Right at the beginning of Aruna Nambiar’s Mango Cheeks, Metal Teeth, we know that the protagonist, 11 year old Geetha, is going to change. The third person narrator tells us that much.
In a wave of childhood relish, Geetha, who lives in Mumbai (then Bombay), is looking forward to her annual summer vacation with her entire joint family in Amabalkunnu in Kerala where she gets to play and eat endlessly with her cousins. And this time, it is going to be even more promising since she is going to spend the entire vacation at her mother’s parents’ house (who are far more liberal and fun) rather than dividing the vacation between her mother’s and father’s parents (who are stricter and make the kids follow a rigorous schedule even in vacation!)
But something has changed this time around. Her sister and cousin, Minnie and Divya, refuse to play with her and indulge in their own secretive rendezvous considering Geetha too immature for whatever they are doing. As a result, Geetha is almost friendless this vacation and turns to the boys, her brother and cousin, Raju and Vicky, for company. But their endless devotion to cricket utterly bores her.
So what do you think Geetha will do now during her summer vacation?
No there is no such official thing but there ought to be!
Similar to how I ended 2018 on a unique note of reading The Maharajah’s Household, I had wanted to start 2019 on a diverse note (that being one of my bookish goals in 2019) and I did that with Tiger Hills.
Slowly, January became an all female authors read and I loved it!
Hopefully can carry on this streak but being an English Studies teacher it is difficult to stay away from canonical male authors for long. But lets see how far this female writers’ sojourn goes.
So let’s take a look at the books I read in the month of January:
- Starting off first with Tiger Hills, which was a historical saga of love and family set in the 20th century Coorg. Marred only by a few difficult to believe coincidences, Tiger Hills is a lovely and engaging read.
- Next on the list was a quick read of Dungri Garasiya folktales collected by Marija Sres and published by Zubaan Books titled, First There was Woman.
- Next came Kunzang Choden’s novel, The Circle of Karma, which is a gritty Bhutanese novel of Tsomo and her growth from being a cast out wife to a strong person who chooses to let go and carve her own path no matter how tiring that may be. This is a must read not in the least because it is the first novel to be written in English in Bhutan but also because it gives you a unique glimpse into the Himalayan country.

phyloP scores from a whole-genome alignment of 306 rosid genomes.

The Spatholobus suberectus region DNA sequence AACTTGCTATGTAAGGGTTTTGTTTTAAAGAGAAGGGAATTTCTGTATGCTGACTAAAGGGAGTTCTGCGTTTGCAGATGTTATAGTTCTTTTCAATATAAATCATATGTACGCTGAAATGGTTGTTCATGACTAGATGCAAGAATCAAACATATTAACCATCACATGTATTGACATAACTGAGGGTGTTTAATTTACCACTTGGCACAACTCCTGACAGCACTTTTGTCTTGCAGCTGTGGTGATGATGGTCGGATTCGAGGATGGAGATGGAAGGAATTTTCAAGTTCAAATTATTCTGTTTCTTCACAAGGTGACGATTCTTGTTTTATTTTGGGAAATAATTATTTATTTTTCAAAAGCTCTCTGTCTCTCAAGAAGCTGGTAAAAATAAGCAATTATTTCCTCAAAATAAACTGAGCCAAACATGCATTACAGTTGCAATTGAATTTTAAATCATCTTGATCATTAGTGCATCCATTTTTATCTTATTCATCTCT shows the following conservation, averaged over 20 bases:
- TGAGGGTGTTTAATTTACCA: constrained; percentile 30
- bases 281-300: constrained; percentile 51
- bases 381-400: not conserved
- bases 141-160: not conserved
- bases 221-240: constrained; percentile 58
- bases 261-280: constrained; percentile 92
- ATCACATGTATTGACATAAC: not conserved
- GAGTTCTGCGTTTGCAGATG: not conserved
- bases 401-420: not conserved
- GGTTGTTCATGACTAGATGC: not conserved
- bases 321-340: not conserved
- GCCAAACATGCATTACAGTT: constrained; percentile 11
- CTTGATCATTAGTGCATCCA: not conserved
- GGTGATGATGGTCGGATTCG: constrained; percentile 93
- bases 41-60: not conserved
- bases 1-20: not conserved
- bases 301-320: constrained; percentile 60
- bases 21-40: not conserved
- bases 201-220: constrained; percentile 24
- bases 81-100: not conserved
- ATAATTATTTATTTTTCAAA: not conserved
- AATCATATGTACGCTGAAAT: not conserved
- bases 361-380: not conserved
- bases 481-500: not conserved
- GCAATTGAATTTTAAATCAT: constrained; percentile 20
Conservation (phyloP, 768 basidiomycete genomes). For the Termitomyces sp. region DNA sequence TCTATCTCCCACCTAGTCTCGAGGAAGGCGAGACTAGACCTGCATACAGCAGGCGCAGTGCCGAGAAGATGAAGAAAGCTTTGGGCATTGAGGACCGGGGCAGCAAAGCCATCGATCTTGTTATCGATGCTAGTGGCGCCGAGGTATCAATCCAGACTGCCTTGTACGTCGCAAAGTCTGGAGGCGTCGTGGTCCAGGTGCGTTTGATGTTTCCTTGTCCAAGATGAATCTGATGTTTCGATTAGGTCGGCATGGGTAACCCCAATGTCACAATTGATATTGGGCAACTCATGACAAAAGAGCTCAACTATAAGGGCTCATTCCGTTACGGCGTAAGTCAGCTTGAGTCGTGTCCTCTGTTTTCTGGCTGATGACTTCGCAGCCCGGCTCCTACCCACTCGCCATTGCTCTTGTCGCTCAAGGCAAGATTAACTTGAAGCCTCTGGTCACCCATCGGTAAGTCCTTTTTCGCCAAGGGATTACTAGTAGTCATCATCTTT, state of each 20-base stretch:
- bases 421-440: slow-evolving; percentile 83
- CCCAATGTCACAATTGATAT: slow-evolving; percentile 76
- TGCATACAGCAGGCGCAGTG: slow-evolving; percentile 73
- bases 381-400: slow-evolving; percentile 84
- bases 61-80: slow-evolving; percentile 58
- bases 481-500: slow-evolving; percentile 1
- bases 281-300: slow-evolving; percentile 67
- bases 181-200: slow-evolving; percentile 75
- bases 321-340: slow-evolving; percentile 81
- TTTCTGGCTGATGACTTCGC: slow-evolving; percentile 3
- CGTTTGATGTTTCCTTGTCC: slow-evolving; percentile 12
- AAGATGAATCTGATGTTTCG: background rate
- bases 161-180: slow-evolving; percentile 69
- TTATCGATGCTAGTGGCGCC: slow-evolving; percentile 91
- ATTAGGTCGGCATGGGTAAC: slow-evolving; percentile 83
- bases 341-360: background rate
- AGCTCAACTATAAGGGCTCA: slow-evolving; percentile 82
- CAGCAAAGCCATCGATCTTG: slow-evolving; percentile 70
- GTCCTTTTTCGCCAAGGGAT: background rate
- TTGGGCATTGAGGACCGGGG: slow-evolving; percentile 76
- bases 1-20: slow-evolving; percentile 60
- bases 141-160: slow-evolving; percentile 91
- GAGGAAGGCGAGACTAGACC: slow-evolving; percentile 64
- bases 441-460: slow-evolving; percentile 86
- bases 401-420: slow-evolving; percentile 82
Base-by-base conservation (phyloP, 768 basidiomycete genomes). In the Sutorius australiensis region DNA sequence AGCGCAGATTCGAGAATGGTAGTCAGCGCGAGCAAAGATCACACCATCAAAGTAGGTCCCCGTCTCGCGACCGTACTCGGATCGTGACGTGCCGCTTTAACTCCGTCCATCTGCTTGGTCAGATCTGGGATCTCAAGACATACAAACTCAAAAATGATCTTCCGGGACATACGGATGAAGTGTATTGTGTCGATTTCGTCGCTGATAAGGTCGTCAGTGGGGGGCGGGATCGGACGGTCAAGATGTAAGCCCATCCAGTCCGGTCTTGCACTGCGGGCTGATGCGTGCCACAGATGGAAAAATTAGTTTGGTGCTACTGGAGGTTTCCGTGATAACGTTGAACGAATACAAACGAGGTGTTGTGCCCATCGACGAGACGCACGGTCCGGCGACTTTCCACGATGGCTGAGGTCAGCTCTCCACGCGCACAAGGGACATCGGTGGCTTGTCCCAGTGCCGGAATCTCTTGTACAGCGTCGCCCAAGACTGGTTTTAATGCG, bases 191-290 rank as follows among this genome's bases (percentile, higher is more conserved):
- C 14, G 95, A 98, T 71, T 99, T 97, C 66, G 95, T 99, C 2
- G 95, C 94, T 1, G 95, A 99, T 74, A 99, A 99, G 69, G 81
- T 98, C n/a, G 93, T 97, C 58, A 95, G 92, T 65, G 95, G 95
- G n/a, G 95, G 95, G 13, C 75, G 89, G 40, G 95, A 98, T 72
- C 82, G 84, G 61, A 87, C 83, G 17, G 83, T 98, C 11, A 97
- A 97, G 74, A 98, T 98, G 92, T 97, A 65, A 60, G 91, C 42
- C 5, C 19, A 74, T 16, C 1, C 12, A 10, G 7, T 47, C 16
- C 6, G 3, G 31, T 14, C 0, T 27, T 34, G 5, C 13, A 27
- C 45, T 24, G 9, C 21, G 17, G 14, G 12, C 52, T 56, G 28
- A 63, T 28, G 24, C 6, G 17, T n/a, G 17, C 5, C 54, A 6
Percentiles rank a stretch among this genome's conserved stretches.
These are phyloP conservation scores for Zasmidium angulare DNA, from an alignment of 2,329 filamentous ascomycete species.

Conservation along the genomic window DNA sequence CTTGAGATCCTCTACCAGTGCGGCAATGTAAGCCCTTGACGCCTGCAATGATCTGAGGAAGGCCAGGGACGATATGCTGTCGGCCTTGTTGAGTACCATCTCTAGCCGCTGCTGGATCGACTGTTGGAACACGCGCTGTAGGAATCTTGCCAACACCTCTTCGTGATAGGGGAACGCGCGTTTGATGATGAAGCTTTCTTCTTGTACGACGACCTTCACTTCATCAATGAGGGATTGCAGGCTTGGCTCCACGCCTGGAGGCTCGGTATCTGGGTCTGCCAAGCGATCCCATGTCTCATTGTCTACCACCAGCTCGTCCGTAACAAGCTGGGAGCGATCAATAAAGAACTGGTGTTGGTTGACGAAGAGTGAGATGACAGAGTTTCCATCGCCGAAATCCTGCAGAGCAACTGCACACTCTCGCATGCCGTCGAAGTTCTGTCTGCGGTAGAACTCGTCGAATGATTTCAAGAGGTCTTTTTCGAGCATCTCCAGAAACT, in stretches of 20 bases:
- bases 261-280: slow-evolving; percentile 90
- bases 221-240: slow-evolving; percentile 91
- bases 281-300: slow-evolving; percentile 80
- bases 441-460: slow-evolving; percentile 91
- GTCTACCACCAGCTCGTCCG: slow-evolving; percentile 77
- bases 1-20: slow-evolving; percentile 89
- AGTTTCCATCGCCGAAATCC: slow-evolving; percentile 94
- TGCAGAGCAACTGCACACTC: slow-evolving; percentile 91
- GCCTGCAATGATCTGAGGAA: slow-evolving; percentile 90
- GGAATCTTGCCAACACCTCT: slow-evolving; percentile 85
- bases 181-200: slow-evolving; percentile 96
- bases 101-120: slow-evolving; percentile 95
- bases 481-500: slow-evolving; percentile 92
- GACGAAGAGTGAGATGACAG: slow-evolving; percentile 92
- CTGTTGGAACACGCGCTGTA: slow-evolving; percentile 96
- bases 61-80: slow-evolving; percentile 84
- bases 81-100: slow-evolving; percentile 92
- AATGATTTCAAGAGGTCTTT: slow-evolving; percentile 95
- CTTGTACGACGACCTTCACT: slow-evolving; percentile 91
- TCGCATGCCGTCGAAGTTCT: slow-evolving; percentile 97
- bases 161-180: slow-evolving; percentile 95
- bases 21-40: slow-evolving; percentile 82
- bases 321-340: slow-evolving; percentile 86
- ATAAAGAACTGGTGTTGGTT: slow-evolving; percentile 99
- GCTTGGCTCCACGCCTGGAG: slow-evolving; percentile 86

- Jeannette Winterson’s Sexing the Cherry will take you on a fluid time ride and make you question all gender assumptions.
- The Forty Rules of Love by Elif Shafak was the only bestseller among all the January reads. It was also the only one that disappointed a bit and failed to live up to the hype.
- The last two for the month of January were again Indian novels. One was K.R. Meera’s The Gospel of Yudas which told Yudas and Prema’s melancholic tale of love and betrayal amidst Kerala’s Naxal movement.
- Annnnnnddddddddd, drum rollllllll, the last one was The Patiala Quartet by Neel Kamal Puri which was a beautiful story of siblings and their trials and tribulations in small town Patiala wracked by its royal past and growing Khalistan movement.
So that makes a total of seven books in the first month! Amazing!
All the links for the books’ reviews are given within the blog post itself.
So those were my January Reads! What books did you read in the month of January? Share in the comments below!
Watch out: Spoilers Ahead:
Set amidst the Naxalite movement during the Emergency in the 1980s’ in Kerala, The Gospel of Yudas by K.R. Meera is a story that revolves around the two lovelorn protagonists, Yudas who is lost in love in the past and Prema who is deeply affected by the Naxalite ideology and falls head over heels in love with Yudas, whom she in her youthfulness dreams of as an ideal Naxalite who will save her.
Yudas’ past looms large in his psyche, affects his movements and his mindset. To try and run away from his past, he moves from place to place and dredges corpses drowned in different water bodies close by to eke out a living. He lives frugally and through his nomadic life attempts to wander away from his past – a past that is marred by betrayal, vicious torture and loss of his beloved. Yudas was tortured for participating in the Naxal movement and his betrayal haunts him much like his Christian namesake, Judas. It is this betrayal that does not allow him to accept Prema’s infatuation. He runs away from her while she keeps searching for him far and wide, trying to uncover the secret that lurks in his eyes and shapes his rejections.
Translated into English from Malayalam by Rajesh Rajamohan, The Gospel of Yudas is a short and quick read that is flush with depth and metaphors.